- The World Economic Forum (WEF) and the City of Los Angeles this week unveiled a roadmap of principles to support the launch of urban air mobility (UAM) like electric vertical take-off and landing (eVTOL) aircraft — known as "flying cars" — in cities.
- The "Principles of the Urban Sky" include prioritizing environmental sustainability; measuring and mitigating noise; increasing jobs on the ground and in the sky; being safe and consistent with "conventional aviation operations"; providing equitable access; connecting to existing transport options; and sharing data in a way to help providers respond to demand.
- The principles were developed over the course of nine months by a working group of more than 50 manufacturers, service providers, infrastructure developers, academics, community organizations and government planners, according to WEF. They are intended to be used in Los Angeles and by other cities to "improve quality of life with safer, cleaner, quieter and more accessible transport."
Officials involved in developing the roadmap said the new coronavirus pandemic (COVID-19) has highlighted the need for a "great reset" in city life, with leaders in Los Angeles determined to design a future transportation system that is equitable and creates new jobs.
"Even in the face of COVID-19 today, our eyes are fixed on the horizon of a reimagined tomorrow, where Urban Air Mobility is a central part of a safe, sustainable, equitable future," Los Angeles Mayor Eric Garcetti said in a statement.
So-called "flying cars" and the like have been the source of much hype and excitement for some years now, especially at technology events like the annual CES conference. And while officials with the Federal Aviation Administration (FAA) were bullish earlier this year about the state of the eVTOL industry, the pandemic has forced many efforts onto the backburner.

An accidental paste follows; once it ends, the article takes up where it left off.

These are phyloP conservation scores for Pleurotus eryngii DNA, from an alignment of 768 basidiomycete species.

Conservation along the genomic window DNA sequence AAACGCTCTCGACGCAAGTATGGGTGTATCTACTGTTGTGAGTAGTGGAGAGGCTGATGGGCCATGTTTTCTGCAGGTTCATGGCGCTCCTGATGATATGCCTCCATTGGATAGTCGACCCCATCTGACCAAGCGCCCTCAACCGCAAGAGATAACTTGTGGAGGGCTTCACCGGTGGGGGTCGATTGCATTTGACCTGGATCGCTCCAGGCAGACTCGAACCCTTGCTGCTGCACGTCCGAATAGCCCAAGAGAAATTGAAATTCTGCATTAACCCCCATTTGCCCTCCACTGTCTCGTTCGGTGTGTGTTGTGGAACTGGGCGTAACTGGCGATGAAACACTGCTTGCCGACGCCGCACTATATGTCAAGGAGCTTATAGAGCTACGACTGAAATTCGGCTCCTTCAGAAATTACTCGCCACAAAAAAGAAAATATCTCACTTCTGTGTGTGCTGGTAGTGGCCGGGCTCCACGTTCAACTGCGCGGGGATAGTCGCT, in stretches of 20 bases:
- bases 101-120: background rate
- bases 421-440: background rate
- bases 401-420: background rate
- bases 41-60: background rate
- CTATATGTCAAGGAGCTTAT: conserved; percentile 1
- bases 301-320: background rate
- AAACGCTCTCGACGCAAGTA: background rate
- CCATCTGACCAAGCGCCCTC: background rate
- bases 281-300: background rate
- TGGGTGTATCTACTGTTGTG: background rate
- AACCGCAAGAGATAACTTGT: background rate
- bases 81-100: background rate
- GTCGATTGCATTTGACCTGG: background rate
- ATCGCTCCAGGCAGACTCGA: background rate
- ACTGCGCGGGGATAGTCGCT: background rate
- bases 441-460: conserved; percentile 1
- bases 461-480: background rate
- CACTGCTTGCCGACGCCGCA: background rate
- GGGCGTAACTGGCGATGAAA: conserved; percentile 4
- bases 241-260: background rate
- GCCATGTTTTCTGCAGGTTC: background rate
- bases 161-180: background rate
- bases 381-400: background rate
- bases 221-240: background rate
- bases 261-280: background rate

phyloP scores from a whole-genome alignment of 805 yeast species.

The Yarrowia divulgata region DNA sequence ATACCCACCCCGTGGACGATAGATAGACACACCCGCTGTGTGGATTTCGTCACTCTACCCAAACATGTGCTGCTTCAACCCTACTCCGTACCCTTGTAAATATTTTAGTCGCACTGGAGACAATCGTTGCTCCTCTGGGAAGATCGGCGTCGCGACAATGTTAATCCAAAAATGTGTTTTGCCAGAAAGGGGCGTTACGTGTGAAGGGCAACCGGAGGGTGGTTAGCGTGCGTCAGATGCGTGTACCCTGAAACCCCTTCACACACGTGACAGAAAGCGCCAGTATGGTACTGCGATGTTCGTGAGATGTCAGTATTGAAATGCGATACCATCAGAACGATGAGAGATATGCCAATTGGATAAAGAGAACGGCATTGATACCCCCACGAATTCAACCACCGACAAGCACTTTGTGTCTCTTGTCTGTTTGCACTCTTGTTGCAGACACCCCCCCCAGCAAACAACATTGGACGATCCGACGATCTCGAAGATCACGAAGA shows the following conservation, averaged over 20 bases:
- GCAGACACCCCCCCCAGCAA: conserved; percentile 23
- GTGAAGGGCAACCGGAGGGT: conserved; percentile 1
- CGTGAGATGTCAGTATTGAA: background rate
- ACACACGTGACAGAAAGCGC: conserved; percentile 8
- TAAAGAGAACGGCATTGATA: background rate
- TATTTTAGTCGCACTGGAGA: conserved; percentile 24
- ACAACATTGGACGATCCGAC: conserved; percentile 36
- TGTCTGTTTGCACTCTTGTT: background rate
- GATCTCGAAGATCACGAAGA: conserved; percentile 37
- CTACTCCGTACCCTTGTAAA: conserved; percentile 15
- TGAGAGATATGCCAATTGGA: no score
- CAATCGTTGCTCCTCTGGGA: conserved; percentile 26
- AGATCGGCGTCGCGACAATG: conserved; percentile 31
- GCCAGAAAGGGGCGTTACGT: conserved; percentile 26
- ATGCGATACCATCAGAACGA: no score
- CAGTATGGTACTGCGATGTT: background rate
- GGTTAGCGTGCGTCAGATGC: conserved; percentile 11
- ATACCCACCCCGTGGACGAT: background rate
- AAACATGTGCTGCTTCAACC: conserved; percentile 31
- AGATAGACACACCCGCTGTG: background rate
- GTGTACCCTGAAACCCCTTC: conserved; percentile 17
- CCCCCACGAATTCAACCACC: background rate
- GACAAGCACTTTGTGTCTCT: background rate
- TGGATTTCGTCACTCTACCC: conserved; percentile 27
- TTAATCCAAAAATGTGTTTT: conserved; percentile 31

There was some movement in late July, however, as New Hampshire Gov. Chris Sununu, R, signed the nation’s first state law regulating flying cars, a move that experts said could be a "stepping stone" in making the technology more widely available.
Los Angeles has long been regarded as fertile ground for eVTOL and other flying car technology, due to its high traffic congestion and its slew of multi-story parking garages and other tall buildings with helipads, earmarked as potential take-off and landing sites for the vehicles. Uber selected the city as one of the first for its Uber Air service, while various architectural firms showed off designs for so-called "skyports" at the Uber Elevate summit last year.
Pledges of eVTOL test flights this year are likely to miss their mark in the face of Uber's significant financial headwinds. These new principles can help cities "build back better," however, as they look to the future of transportation and consider investments in existing options and infrastructure, said Christoph Wolff, head of the "Shaping the Future of Mobility" initiative at WEF.
Those in the flying car industry say taking a forward-looking approach is key, as innovation generally moves faster than policymaking, and it is important to try and get ahead of key trends before they become more widespread.
"How people move around in 10 years will be different from how people move around today," Pam Cohn, chief operating officer of the Urban Air Mobility Division of Hyundai Motor Group, said in a statement released by WEF.